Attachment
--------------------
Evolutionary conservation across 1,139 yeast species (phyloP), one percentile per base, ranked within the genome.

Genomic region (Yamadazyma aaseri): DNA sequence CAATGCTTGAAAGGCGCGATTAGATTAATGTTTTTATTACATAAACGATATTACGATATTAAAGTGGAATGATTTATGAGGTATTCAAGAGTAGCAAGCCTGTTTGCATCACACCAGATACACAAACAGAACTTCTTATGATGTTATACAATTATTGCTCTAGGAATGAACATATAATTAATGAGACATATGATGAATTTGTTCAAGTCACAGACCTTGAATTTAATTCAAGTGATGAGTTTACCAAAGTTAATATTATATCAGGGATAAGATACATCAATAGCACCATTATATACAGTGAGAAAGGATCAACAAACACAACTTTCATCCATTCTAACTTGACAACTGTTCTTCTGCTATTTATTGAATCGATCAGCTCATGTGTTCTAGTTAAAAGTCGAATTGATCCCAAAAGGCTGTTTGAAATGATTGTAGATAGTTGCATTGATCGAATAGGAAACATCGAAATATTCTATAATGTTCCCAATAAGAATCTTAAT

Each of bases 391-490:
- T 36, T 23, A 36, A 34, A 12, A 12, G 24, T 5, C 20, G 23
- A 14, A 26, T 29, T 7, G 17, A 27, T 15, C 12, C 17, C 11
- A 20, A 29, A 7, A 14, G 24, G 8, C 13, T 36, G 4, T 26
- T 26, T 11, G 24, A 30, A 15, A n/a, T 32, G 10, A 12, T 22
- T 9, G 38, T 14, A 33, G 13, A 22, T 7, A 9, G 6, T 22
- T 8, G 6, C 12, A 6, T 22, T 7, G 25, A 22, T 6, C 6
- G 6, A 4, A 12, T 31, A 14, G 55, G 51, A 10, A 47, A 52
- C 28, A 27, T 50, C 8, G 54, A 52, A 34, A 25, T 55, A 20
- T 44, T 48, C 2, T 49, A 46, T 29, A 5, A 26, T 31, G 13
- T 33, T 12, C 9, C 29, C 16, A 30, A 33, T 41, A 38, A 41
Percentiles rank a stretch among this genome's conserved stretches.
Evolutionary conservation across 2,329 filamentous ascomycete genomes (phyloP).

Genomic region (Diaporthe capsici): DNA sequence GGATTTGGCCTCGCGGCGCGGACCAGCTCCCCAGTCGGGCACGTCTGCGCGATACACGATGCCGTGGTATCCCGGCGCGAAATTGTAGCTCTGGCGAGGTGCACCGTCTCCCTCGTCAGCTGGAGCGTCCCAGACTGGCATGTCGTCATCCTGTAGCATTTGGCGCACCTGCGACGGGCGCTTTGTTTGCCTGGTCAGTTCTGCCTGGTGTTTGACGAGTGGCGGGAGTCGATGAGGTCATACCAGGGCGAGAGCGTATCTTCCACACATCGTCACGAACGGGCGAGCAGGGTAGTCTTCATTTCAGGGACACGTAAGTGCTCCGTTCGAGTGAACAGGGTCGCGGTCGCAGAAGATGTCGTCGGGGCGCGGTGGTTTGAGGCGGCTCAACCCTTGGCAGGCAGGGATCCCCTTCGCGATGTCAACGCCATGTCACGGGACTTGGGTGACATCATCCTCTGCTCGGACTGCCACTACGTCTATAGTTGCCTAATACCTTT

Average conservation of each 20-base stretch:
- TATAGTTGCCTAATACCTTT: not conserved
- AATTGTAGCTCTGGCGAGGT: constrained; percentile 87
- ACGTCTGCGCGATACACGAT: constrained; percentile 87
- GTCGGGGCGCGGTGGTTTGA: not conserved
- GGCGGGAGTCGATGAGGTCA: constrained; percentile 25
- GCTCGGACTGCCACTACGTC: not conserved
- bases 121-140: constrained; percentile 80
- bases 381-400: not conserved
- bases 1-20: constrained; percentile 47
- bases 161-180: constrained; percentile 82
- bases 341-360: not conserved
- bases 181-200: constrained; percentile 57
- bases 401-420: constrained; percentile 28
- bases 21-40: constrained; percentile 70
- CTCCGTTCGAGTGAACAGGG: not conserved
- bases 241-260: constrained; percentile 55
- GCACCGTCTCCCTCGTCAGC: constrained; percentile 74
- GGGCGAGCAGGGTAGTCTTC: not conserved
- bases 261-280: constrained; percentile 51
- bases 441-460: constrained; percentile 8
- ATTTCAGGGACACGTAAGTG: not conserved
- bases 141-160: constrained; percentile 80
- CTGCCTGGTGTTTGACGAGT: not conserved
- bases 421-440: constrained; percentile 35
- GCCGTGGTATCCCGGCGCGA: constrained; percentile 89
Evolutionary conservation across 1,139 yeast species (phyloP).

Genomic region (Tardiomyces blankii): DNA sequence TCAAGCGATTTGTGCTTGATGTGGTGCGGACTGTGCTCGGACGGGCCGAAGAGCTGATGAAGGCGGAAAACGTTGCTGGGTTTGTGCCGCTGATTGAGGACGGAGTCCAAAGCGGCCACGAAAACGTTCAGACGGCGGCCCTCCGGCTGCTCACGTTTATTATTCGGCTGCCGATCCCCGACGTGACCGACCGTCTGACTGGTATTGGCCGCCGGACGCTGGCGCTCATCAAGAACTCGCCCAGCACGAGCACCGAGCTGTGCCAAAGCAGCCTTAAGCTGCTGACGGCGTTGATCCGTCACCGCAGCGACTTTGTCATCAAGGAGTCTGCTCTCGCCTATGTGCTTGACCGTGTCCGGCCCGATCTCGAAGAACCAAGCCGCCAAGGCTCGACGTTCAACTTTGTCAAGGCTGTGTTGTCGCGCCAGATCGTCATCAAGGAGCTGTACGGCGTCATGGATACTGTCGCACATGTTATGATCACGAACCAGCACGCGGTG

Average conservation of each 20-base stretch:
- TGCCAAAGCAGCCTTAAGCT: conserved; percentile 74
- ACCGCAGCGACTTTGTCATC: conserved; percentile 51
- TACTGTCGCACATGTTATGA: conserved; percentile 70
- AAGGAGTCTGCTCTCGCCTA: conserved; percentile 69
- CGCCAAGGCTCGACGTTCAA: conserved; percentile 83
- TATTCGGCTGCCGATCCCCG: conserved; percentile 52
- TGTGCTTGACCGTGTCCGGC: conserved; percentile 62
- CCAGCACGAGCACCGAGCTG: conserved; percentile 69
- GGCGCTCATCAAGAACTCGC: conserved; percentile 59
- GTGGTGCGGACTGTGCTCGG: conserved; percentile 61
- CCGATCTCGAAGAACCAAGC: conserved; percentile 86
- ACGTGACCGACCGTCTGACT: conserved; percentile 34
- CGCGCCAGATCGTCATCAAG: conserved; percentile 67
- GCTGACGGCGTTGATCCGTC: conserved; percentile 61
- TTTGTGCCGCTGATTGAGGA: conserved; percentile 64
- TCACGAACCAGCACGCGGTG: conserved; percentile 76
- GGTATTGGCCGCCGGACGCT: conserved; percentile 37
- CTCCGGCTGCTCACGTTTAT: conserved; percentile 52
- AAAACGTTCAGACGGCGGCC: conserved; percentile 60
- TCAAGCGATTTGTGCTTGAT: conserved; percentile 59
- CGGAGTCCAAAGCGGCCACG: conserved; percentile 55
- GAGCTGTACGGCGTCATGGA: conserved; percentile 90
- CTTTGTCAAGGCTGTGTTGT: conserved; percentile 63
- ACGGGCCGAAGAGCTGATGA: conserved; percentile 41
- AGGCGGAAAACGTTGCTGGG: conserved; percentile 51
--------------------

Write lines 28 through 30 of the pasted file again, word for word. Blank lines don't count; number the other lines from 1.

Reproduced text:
- bases 341-360: not conserved
- bases 181-200: constrained; percentile 57
- bases 401-420: constrained; percentile 28